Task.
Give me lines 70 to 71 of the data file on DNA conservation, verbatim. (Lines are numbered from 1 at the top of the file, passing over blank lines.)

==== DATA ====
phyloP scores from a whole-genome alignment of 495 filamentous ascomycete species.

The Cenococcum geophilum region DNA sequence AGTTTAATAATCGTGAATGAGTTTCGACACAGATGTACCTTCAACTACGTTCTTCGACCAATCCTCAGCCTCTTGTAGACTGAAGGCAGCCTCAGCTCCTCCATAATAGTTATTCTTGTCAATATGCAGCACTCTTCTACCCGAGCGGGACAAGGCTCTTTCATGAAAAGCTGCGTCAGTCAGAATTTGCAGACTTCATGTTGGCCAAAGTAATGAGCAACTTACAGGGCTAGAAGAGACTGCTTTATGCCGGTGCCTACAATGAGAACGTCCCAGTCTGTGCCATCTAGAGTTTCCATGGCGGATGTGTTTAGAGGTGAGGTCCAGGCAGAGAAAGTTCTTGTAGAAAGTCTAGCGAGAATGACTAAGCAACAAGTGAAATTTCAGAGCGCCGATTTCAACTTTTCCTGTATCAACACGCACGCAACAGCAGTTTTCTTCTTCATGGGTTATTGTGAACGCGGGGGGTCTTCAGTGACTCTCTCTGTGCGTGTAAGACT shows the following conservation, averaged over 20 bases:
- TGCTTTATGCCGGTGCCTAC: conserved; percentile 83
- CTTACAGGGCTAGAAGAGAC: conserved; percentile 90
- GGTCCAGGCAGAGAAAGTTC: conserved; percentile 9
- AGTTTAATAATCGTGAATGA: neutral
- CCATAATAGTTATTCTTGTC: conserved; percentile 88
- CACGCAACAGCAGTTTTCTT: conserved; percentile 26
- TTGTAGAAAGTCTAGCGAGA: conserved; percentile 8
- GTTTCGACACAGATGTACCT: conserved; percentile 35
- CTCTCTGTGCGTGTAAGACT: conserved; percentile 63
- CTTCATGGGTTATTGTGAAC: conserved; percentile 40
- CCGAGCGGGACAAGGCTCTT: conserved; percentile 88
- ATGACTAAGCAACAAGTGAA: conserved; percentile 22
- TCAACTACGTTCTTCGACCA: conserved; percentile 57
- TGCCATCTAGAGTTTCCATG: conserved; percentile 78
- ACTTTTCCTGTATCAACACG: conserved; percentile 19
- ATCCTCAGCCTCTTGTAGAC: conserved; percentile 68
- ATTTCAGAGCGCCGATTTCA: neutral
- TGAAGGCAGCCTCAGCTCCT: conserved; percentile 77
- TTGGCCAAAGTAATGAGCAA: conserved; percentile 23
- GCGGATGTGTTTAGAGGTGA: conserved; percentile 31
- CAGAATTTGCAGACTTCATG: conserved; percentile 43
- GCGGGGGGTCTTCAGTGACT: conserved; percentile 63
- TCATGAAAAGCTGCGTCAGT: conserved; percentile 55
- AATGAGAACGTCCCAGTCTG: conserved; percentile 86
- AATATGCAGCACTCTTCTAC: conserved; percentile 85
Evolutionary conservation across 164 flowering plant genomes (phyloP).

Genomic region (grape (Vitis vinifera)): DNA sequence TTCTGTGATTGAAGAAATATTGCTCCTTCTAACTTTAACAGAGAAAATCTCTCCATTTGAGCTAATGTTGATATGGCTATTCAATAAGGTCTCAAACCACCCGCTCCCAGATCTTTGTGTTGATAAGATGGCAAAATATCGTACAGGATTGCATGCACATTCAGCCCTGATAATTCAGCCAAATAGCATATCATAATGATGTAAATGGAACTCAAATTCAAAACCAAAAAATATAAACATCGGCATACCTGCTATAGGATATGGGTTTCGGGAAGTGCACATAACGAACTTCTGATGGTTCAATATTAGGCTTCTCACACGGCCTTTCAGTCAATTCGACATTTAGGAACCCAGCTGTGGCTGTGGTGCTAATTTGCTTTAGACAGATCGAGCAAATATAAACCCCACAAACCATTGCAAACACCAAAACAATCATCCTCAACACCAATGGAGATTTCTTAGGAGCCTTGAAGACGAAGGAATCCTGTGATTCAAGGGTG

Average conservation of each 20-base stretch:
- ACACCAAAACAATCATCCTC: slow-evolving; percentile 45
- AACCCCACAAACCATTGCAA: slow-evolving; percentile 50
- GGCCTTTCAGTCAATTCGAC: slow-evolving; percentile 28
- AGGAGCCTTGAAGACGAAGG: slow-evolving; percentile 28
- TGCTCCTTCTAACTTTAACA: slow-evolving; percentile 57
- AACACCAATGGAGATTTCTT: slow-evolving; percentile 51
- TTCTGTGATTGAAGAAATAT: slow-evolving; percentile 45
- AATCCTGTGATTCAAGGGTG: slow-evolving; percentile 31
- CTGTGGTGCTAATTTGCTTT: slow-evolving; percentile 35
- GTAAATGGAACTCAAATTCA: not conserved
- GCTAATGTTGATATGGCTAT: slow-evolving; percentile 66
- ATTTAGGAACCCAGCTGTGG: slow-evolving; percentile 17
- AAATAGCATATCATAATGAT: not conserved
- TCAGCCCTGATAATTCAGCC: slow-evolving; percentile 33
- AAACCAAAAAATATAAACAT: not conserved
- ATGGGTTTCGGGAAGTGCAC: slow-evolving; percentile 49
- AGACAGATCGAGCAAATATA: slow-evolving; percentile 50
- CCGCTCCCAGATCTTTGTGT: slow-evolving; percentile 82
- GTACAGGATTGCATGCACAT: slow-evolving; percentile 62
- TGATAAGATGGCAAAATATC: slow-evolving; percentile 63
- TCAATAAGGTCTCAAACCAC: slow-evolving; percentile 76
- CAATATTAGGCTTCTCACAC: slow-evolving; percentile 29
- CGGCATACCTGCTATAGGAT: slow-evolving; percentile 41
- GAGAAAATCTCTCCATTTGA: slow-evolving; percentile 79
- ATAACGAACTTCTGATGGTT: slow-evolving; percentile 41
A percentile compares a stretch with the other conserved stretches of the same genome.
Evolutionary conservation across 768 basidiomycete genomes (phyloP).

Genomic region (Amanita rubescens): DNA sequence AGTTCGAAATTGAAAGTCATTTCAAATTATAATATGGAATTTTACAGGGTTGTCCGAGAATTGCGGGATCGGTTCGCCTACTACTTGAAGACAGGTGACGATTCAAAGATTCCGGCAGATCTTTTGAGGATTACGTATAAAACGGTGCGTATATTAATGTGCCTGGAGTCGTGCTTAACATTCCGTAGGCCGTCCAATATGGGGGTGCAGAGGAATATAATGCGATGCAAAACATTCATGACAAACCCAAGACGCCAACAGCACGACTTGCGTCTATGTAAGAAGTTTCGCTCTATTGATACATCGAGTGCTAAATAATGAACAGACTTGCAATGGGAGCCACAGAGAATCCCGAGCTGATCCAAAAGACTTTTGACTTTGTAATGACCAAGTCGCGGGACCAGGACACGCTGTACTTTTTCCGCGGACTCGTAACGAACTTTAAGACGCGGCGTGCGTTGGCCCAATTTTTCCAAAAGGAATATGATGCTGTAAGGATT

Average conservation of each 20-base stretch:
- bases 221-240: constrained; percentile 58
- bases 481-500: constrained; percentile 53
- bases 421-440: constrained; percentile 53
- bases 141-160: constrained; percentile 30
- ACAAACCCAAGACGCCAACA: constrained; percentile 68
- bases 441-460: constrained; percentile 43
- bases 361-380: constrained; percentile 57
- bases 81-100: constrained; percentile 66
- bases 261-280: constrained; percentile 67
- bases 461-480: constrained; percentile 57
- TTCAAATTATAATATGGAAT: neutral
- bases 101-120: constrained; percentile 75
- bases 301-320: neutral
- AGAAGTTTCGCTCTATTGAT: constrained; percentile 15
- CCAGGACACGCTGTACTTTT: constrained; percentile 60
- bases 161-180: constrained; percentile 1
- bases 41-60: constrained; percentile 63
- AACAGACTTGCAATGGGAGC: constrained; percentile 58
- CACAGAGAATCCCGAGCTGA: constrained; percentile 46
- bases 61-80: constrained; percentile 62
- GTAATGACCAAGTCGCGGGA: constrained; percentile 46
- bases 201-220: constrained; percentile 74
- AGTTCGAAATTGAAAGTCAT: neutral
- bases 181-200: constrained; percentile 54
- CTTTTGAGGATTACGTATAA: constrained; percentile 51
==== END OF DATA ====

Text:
- TTCAAATTATAATATGGAAT: neutral
- bases 101-120: constrained; percentile 75